Pasco News

Holiday-area ministry plans kitchen expansion

HOLIDAY — Metropolitan Ministries is expanding its Pasco Outreach Center in Holiday this year, starting with an overhaul of the kitchen this month.

State lawmakers based in Pasco also will renew efforts to obtain a grant for the charity that wants to build transitional housing with 24 units at the Holiday headquarters at 3214 U.S. 19. A $1.3 million grant in 2013 did not survive a veto by Gov. Rick Scott.

For the major kitchen expansion, crews could arrive within the next week or so, the Rev. Dan Campbell reported Tuesday. He leads the Pasco outreach effort of Metropolitan Ministries, based in Tampa.

The new facility will enlarge the kitchen fourfold. The outreach center then could prepare up to 2,000 meals a day to help feed the hungry in the region, Campbell added during the phone interview.

The kitchen renovation itself could cost about $850,000. Additional expenses could push the total toward $1 million. The nonprofit organization already has enough funds on hand to finish the kitchen.

Asbestos abatement will be the first order of business for construction workers, slated to begin Jan. 20, Campbell pointed out.

Installation on kitchen equipment could begin about the third week of February, Campbell predicts. Some of the freezers are so huge they will sit outside the kitchen itself.

Toward the end of March, kitchen staff could begin testing the gear during a “soft opening” to get up to full speed.

Perhaps the new kitchen facility could be ready for some type of dedication service about the time of the Easter holiday, Campbell hopes.

Kitchen staff will have the means to prepare each meal for about $1.76, Campbell pointed out.

The meal probably would cost less than the food alone that smaller charities could buy. “If they bought the food themselves they could not do it that cheaply,” Campbell remarked.

Carriers then could ferry the finished meals to various partner sites around the area, Campbell said. The Pasco facility would use highly insulated containers like those the American Red Cross utilizes. The containers can keep food warm and fresh for about six hours, Campbell noted.

The Pasco Outreach Center will have to hire a chef and more kitchen workers, Campbell noted. Besides the charitable mission of feeding the hungry, Metropolitan Ministries officials also envision catering work and a culinary training school at the Pasco kitchen.

In the meantime, Metropolitan Ministries will try again for funding for transitional housing.

The charity had asked for $1.3 million last year for the project with 24 apartments for families, Campbell recalled. The building would have about 100 beds total, or four beds per unit.

State lawmakers delivered the goods with a state grant, but then Scott used a line-item veto to jettison it from the state budget.

However, the entire Pasco delegation of lawmakers remain supportive of the concept, Campbell said. They have given him assurances to seek funding in 2014.

“Speaker Weatherford, Senator Legg, Senator Simpson, Representative Murphy, and I will continue to fight for the transitional housing funding,” state Rep. Richard Corcoran, R-Lutz, pledged in an email reply Wednesday to inquiries.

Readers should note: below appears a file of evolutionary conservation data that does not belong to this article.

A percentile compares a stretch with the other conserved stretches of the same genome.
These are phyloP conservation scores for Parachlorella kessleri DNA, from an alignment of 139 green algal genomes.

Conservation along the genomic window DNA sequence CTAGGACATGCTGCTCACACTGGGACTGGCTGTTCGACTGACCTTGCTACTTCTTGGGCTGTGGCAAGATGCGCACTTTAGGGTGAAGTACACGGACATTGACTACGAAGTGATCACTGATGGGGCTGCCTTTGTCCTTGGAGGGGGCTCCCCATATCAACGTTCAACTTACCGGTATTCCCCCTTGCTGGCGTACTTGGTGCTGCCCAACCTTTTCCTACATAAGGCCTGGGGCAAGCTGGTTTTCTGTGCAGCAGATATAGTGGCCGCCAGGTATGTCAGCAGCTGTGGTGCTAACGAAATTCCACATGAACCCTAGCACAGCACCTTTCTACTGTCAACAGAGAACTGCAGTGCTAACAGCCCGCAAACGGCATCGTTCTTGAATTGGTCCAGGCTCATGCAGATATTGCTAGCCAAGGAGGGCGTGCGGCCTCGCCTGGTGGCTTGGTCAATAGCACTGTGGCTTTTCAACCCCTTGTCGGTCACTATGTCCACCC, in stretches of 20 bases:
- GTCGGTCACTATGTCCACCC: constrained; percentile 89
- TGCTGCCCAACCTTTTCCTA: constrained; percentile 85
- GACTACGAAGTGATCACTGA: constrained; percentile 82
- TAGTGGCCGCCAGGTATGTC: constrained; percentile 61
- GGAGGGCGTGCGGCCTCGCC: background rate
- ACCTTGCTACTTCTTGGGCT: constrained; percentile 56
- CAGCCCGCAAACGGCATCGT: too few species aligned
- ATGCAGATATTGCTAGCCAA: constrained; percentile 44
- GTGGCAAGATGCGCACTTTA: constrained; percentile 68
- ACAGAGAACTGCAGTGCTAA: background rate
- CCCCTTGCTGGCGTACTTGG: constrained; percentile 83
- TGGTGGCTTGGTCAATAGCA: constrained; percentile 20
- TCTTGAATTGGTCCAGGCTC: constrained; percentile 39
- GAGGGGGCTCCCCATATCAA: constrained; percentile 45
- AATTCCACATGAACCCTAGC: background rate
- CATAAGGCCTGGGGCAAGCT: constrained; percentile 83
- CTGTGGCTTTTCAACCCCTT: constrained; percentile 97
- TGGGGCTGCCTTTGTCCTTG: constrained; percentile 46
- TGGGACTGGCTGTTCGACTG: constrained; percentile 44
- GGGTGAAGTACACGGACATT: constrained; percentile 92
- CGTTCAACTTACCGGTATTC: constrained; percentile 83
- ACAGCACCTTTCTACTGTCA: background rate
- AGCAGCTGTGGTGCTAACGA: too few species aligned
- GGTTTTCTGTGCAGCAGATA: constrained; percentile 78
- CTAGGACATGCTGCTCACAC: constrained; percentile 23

“Pasco is at the forefront of this battle with more homeless folks per capita than anywhere else in the state,” Corcoran commented. “This public-private partnership is an example of how these projects should move forward in the future, as an entire community effort.

“This project is supported by local businessmen like Rich Bekesh and Scott Fink, it is supported by our local government, and it is supported by our local legislative delegation,” Corcoran continued. “I am optimistic that we can achieve success this year.”

“The Metropolitan Ministries transitional housing project is designed to give people a hand up,” state Rep. Amanda Murphy, D-New Port Richey, remarked Wednesday in an email reply to inquiries. “The program has stipulations on who gets housing and how they get to keep this housing.

“Over the last few years, many people in our area have lost their homes or are still in the process of losing their home due to job loss, homeowner insurance crisis or in some cases health care crisis,” Murphy added.

“This program would help stabilize families and then allow them to work to get back on their feet. Let’s get them into a stable environment and back on their feet,” Murphy concluded.

Pasco remains near the top among Florida’s 67 counties in the proportion of homeless people, Pasco County Community Development Division director George Romagnoli said in May at a county commission meeting.

“They’re not hidden,” Commissioner Kathryn Starkey said in May. “You see the homeless in many places.” She hopes that “some guardian angels step up” to assist with expansion of the Metropolitan Ministries Pasco Outreach Center.

The transitional housing unit would provide shelter for families while they seek employment and permanent housing. The two-story building would include a living room with computers for job searches and résumé preparation. The plan also calls for a laundry area and playground.

For information, call the Pasco Outreach Center at (727) 937-3268 or go to

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